Stars: Mark Ruffalo, Gwyneth Paltrow, Josh Gad, Tim Robbins, Pink, Patrick Fugit
Director: Stuart Blumberg
Genre: Dark Comedy
Apparently, the difference between a "normal" guy and a sex addict is that the normal guy will see an attractive woman on the street and start having fantasies about her. The sex addict will observe the same woman, have those same fantasies, and then act on them in some inappropriate way. In essence, then, the difference is one of self-control. Which should confirm many of the suspicions you've had about us all along, ladies!
Thanks For Sharing follows three New Yorkers whose lives intersect as they work their 12-Step program for sex addiction. There is Adam, (Mark Ruffalo) who is a good looking, successful guy who would seem to have it all. He is now five years "sober". (It's interesting that they use the AA parlance in all of these programs to denote the abstaining from self-destructive behaviors.) When Adam stays in a hotel room he has to have the TV removed because it would be too tempting for him to watch porn and fall back into his old ways. Committed relationships are encouraged in the program, and Adam begins something with a blonde named Phoebe, (Gwyneth Paltrow) whose overindulgence has to do with exercise and fitness.
Mike (Tim Robbins) is a burly middle-aged guy who seems to have his doo-doo together and acts as a sponsor within the program. But he has issues with his son, Danny, (Patrick Fugit) who has his own issues with substance abuse.
And then there is Neal, (Josh Gad) who provides the true comic presence in this dark comedy that is otherwise mostly...dark. Neal is a roly-poly emergency room doctor who has been court ordered to do 12-Step because he does things like rub up against women on the subway.
The three story lines work well in Thanks For Sharing because each of our protagonists is struggling to keep it together in his own way, and there is nothing that renders one more human--and thus worthy of rooting for--than to have his demons laid bare for all to observe. And what come through loud and clear is that even those of us who are considered to be more or less normal--whatever that means in a world where the inmates appear to be running the asylum--may be regarded as such because we're a little more adept at keeping our compulsions under wraps. (Carlos Danger notwithstanding!)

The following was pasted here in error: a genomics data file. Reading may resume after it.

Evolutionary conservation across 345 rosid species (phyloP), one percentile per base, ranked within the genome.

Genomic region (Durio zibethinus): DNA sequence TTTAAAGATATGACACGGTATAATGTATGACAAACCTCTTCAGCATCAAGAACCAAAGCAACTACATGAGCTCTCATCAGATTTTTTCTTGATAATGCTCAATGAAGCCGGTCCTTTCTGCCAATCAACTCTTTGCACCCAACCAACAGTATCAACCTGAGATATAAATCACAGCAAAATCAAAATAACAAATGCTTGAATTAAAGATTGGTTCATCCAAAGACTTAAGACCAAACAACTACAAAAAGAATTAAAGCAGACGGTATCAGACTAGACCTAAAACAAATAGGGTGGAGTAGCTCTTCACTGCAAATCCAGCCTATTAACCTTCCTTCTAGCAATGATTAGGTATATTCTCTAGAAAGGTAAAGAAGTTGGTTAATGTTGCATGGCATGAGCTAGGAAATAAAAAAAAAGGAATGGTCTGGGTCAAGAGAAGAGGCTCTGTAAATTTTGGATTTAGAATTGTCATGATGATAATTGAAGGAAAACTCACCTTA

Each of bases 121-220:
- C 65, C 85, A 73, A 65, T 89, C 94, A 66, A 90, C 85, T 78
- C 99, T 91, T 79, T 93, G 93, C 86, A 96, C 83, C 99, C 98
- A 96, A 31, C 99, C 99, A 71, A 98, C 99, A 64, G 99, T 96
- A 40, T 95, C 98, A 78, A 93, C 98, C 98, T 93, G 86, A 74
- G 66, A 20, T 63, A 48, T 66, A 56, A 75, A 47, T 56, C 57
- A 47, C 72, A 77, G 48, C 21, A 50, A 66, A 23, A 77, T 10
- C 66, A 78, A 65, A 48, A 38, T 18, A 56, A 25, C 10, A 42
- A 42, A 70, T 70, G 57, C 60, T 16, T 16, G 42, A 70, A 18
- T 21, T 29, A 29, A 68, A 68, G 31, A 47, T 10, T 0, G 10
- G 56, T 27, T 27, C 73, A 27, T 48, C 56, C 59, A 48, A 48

On the one hand, I want to say that Thanks For Sharing is one of the best movies I've seen this year. On the other, I wish they could have dialed it back a bit on the melodrama to make it more believable. In certain places I felt that the film was right on the verge of turning into Reefer Madness for sex addiction. (If you recall, the campy, moralistic melodrama from the thirties had people turning into monsters after smoking one joint.) Case in point: There is one character here, a young female, who is so over the top on the bizarre meter that her scene would be downright laughable if it weren't so godawful gritty and scary.
So for the first time, I'm giving a film a dual rating. The first is for the performances of this fine ensemble cast and as a creative work as a whole. Grade : A
The second is for realism. Grade: C
Two ratings? Gimme a break, Tim. I agree wholeheartedly with your first one. THANKS FOR SHARING is an excellent movie on many, many levels. The acting is top-notch, the characters are spot on. And I would bet my virginity (long gone) that the script writers are all in some 12 Step program. They know the jargon, the games 'newbies' play, the egos that won't quit. Because all these 12 step programs encourage rigorous honesty—the hardest thing for addicts of any kind to get in touch with—let me begin by saying I am seventeen years sober and have attended a mountain of AA meetings. (As well as ACOA, Al-Anon and CODA) In other words, when I say THANKS FOR SHARING is the real deal, I know whereof I speak.
For me, the standout performance in this film is given by Josh Gad. Who is this guy and why haven't I seen him before? Probably because I don't watch The Daily Showwhere he plays a regular correspondent. Nor have I seen "The Book of Mormon" where he played Elder Arnold Cunningham. Anyway, he has the knack of turning his perversions into humorous bits—until they finally get him fired.
Another actor who deserves a nod is Pink (Alecia Beth Moore) who plays Dede, the female version of a sex addict. The interplay between her and Neal (Gad), really illustrates how vital friendships between fellow sufferers can be. They are one of the cornerstones of recovery. I remember when I was first getting sober, I connected with a gal named Brenda. Under different circumstances we would never have been friends. But our need to connect, to support each other in times of temptation was invaluable. What I'm curious to know is whether people with no personal 12 step experience will understand how essential going to meetings, working the steps, getting a sponsor is after seeing THANKS FOR SHARING.
GRADE: A +